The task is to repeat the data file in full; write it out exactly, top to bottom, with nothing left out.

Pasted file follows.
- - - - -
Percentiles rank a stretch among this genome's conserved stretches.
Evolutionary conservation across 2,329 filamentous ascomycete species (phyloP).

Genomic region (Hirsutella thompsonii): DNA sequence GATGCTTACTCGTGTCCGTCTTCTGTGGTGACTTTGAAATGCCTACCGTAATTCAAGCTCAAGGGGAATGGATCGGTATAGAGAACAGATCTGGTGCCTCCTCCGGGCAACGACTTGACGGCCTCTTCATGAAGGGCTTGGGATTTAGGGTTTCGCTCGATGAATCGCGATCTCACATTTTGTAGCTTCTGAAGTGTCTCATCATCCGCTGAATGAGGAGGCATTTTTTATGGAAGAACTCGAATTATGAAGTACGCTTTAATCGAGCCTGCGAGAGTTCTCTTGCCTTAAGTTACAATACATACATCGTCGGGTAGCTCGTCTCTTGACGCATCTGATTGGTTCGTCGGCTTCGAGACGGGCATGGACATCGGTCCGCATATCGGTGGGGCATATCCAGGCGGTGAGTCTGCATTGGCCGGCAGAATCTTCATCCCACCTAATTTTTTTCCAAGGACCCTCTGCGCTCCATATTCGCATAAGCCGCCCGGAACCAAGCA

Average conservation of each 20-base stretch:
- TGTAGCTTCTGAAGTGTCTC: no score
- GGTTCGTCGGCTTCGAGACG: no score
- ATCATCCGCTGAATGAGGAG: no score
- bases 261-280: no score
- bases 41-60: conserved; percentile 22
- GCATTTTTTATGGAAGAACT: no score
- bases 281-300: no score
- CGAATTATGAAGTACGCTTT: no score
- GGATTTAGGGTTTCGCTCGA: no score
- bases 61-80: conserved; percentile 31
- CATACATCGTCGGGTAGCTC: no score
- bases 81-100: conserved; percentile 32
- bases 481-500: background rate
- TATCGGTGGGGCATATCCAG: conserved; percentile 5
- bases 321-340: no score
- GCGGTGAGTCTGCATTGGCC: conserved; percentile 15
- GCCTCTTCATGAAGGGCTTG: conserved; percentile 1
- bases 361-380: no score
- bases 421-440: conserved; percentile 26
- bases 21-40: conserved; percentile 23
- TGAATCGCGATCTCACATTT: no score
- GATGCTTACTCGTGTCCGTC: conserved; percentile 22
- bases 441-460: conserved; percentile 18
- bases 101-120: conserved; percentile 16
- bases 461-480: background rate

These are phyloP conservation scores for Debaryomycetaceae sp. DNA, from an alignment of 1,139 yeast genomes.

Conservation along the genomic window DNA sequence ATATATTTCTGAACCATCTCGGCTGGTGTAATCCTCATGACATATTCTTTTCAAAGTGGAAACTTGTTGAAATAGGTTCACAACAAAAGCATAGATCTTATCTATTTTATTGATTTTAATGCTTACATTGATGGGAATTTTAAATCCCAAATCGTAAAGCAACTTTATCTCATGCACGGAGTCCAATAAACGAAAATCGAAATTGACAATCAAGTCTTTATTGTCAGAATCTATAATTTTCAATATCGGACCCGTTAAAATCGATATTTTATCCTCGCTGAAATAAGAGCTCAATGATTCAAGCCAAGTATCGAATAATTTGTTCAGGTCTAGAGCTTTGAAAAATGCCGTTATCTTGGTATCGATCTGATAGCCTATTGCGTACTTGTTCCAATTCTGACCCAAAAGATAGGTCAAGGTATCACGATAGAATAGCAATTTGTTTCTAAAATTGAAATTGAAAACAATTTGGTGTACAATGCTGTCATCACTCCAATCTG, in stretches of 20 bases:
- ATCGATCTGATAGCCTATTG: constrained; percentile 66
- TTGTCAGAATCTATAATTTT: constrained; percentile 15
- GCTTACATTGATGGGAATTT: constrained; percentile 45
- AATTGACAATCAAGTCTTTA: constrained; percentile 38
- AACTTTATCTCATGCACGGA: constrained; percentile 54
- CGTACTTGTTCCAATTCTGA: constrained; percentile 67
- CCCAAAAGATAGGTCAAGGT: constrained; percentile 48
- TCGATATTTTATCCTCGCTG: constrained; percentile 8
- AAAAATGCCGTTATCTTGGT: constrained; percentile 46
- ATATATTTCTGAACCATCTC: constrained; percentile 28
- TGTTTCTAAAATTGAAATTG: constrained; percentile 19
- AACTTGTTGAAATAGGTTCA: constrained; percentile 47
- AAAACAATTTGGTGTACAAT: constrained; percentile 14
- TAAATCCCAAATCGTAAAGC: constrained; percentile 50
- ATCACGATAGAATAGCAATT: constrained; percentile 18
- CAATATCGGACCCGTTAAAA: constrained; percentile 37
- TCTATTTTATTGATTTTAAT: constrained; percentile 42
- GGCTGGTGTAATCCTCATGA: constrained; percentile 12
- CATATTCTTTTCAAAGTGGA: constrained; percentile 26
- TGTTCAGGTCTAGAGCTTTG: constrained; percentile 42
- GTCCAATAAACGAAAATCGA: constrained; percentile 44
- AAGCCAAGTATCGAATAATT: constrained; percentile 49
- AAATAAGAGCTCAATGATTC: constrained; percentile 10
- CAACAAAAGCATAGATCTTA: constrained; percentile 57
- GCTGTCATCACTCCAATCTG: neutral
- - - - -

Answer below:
Percentiles rank a stretch among this genome's conserved stretches.
Evolutionary conservation across 2,329 filamentous ascomycete species (phyloP).

Genomic region (Hirsutella thompsonii): DNA sequence GATGCTTACTCGTGTCCGTCTTCTGTGGTGACTTTGAAATGCCTACCGTAATTCAAGCTCAAGGGGAATGGATCGGTATAGAGAACAGATCTGGTGCCTCCTCCGGGCAACGACTTGACGGCCTCTTCATGAAGGGCTTGGGATTTAGGGTTTCGCTCGATGAATCGCGATCTCACATTTTGTAGCTTCTGAAGTGTCTCATCATCCGCTGAATGAGGAGGCATTTTTTATGGAAGAACTCGAATTATGAAGTACGCTTTAATCGAGCCTGCGAGAGTTCTCTTGCCTTAAGTTACAATACATACATCGTCGGGTAGCTCGTCTCTTGACGCATCTGATTGGTTCGTCGGCTTCGAGACGGGCATGGACATCGGTCCGCATATCGGTGGGGCATATCCAGGCGGTGAGTCTGCATTGGCCGGCAGAATCTTCATCCCACCTAATTTTTTTCCAAGGACCCTCTGCGCTCCATATTCGCATAAGCCGCCCGGAACCAAGCA

Average conservation of each 20-base stretch:
- TGTAGCTTCTGAAGTGTCTC: no score
- GGTTCGTCGGCTTCGAGACG: no score
- ATCATCCGCTGAATGAGGAG: no score
- bases 261-280: no score
- bases 41-60: conserved; percentile 22
- GCATTTTTTATGGAAGAACT: no score
- bases 281-300: no score
- CGAATTATGAAGTACGCTTT: no score
- GGATTTAGGGTTTCGCTCGA: no score
- bases 61-80: conserved; percentile 31
- CATACATCGTCGGGTAGCTC: no score
- bases 81-100: conserved; percentile 32
- bases 481-500: background rate
- TATCGGTGGGGCATATCCAG: conserved; percentile 5
- bases 321-340: no score
- GCGGTGAGTCTGCATTGGCC: conserved; percentile 15
- GCCTCTTCATGAAGGGCTTG: conserved; percentile 1
- bases 361-380: no score
- bases 421-440: conserved; percentile 26
- bases 21-40: conserved; percentile 23
- TGAATCGCGATCTCACATTT: no score
- GATGCTTACTCGTGTCCGTC: conserved; percentile 22
- bases 441-460: conserved; percentile 18
- bases 101-120: conserved; percentile 16
- bases 461-480: background rate

These are phyloP conservation scores for Debaryomycetaceae sp. DNA, from an alignment of 1,139 yeast genomes.

Conservation along the genomic window DNA sequence ATATATTTCTGAACCATCTCGGCTGGTGTAATCCTCATGACATATTCTTTTCAAAGTGGAAACTTGTTGAAATAGGTTCACAACAAAAGCATAGATCTTATCTATTTTATTGATTTTAATGCTTACATTGATGGGAATTTTAAATCCCAAATCGTAAAGCAACTTTATCTCATGCACGGAGTCCAATAAACGAAAATCGAAATTGACAATCAAGTCTTTATTGTCAGAATCTATAATTTTCAATATCGGACCCGTTAAAATCGATATTTTATCCTCGCTGAAATAAGAGCTCAATGATTCAAGCCAAGTATCGAATAATTTGTTCAGGTCTAGAGCTTTGAAAAATGCCGTTATCTTGGTATCGATCTGATAGCCTATTGCGTACTTGTTCCAATTCTGACCCAAAAGATAGGTCAAGGTATCACGATAGAATAGCAATTTGTTTCTAAAATTGAAATTGAAAACAATTTGGTGTACAATGCTGTCATCACTCCAATCTG, in stretches of 20 bases:
- ATCGATCTGATAGCCTATTG: constrained; percentile 66
- TTGTCAGAATCTATAATTTT: constrained; percentile 15
- GCTTACATTGATGGGAATTT: constrained; percentile 45
- AATTGACAATCAAGTCTTTA: constrained; percentile 38
- AACTTTATCTCATGCACGGA: constrained; percentile 54
- CGTACTTGTTCCAATTCTGA: constrained; percentile 67
- CCCAAAAGATAGGTCAAGGT: constrained; percentile 48
- TCGATATTTTATCCTCGCTG: constrained; percentile 8
- AAAAATGCCGTTATCTTGGT: constrained; percentile 46
- ATATATTTCTGAACCATCTC: constrained; percentile 28
- TGTTTCTAAAATTGAAATTG: constrained; percentile 19
- AACTTGTTGAAATAGGTTCA: constrained; percentile 47
- AAAACAATTTGGTGTACAAT: constrained; percentile 14
- TAAATCCCAAATCGTAAAGC: constrained; percentile 50
- ATCACGATAGAATAGCAATT: constrained; percentile 18
- CAATATCGGACCCGTTAAAA: constrained; percentile 37
- TCTATTTTATTGATTTTAAT: constrained; percentile 42
- GGCTGGTGTAATCCTCATGA: constrained; percentile 12
- CATATTCTTTTCAAAGTGGA: constrained; percentile 26
- TGTTCAGGTCTAGAGCTTTG: constrained; percentile 42
- GTCCAATAAACGAAAATCGA: constrained; percentile 44
- AAGCCAAGTATCGAATAATT: constrained; percentile 49
- AAATAAGAGCTCAATGATTC: constrained; percentile 10
- CAACAAAAGCATAGATCTTA: constrained; percentile 57
- GCTGTCATCACTCCAATCTG: neutral